Urban Brewing Dictionary
Hey People it is Just Beer Have Fun
Every hobby in the world has terms that do not make sense to some people. Well, the beer industry is no different. If we forgot one DM us on Social Media
Baptism by trub
Trub is the lees, or layer of sediment, at the bottom of the fermenter after the yeast has completed the bulk of the fermentation. "Baptism by trub" is when a new brewer accidentally gets hit with some form of cold beer yeast, hops, or trub while on the job.
31 U.S. gallons. A unit that breweries use to measure yearly output. A standard "keg" is a half barrel or 15.5 gallons.
Abbreviation for "barrel" and how brewers measure all beer (i.e.: "I brew on a 5 bbl system" or "I brewed 2000 bbls last year.")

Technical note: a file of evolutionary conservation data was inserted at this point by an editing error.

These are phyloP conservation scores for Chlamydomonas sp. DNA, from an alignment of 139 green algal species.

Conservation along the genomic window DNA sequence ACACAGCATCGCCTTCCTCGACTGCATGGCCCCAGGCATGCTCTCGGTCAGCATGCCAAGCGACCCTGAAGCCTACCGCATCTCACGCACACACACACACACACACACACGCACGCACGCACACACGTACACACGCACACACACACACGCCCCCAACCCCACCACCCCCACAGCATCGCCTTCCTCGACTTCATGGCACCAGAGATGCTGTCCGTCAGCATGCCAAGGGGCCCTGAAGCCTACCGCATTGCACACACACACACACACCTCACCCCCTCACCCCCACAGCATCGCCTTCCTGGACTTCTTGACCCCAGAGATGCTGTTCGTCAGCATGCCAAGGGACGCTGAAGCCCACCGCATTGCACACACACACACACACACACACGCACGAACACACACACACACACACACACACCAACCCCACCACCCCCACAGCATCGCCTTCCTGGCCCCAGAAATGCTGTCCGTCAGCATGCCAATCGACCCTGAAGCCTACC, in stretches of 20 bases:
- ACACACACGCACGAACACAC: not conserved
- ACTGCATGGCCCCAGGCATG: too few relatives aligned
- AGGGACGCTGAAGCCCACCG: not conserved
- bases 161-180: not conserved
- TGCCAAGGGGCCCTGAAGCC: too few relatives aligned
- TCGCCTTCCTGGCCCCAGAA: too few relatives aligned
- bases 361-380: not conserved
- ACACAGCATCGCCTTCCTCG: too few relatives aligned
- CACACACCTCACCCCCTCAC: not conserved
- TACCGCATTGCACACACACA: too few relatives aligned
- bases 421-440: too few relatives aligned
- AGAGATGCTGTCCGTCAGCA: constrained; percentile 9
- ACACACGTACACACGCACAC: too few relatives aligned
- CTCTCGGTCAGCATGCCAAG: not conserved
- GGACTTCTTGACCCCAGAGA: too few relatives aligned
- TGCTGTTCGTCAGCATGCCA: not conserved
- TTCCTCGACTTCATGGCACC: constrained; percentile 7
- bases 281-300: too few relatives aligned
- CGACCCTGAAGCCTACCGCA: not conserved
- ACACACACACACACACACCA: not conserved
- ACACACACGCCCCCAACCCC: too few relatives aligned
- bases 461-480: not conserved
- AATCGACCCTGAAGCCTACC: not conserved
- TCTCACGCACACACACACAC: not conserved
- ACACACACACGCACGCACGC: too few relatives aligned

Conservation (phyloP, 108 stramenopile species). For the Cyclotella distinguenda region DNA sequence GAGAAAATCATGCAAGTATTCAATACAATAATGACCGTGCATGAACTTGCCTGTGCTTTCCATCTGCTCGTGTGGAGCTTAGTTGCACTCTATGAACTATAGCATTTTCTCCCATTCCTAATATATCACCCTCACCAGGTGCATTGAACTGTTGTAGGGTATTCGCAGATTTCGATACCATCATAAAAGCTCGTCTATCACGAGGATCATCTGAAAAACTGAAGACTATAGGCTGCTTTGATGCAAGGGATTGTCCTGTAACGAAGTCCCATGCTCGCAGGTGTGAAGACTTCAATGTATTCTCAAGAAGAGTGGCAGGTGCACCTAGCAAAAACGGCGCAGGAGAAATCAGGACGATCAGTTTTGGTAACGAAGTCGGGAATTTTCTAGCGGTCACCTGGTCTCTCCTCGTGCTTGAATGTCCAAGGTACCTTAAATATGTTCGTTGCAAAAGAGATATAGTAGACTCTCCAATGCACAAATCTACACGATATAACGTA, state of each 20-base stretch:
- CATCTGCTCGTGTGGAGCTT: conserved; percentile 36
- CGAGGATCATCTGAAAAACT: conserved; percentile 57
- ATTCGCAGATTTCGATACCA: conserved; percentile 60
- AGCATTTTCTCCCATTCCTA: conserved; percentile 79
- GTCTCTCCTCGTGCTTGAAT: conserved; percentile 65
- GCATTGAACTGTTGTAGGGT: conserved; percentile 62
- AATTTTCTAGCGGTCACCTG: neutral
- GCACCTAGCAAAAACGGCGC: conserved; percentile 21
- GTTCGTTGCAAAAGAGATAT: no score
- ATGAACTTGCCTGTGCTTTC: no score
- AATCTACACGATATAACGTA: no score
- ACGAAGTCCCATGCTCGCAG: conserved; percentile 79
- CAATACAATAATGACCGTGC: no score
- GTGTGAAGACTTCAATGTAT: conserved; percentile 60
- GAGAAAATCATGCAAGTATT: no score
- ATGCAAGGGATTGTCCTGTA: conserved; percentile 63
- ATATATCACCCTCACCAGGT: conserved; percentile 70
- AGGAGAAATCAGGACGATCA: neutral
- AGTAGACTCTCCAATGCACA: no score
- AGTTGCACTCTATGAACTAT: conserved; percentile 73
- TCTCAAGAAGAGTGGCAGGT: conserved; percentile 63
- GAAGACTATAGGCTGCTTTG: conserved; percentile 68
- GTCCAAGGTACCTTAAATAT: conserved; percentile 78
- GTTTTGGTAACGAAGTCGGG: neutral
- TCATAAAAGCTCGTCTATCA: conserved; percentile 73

Bottle share (or simply "Share")
When beer geeks congregate and bring along beers to share with other collectors. These bottles are often expensive, rare, and more coveted beers, allowing more people to taste limited offerings.
Short for Brettanomyces, a wild yeast (now domesticated) used in fermentation. It often turns beers tart and funky.
Bacteria (like Pediococcus) and/or wild yeast (like Brettanomyces) used in fermentation.
The wooden stopper in old-style Hoff-Stevens kegs. It needs to be removed ("de-bunged") with a bung hammer and then replaced ("bunging the keg") when cleaning and filling the kegs.
The level of carbonation of a beer in volumes of CO2.
"Case equivalents." How distributors measure beer sales in units.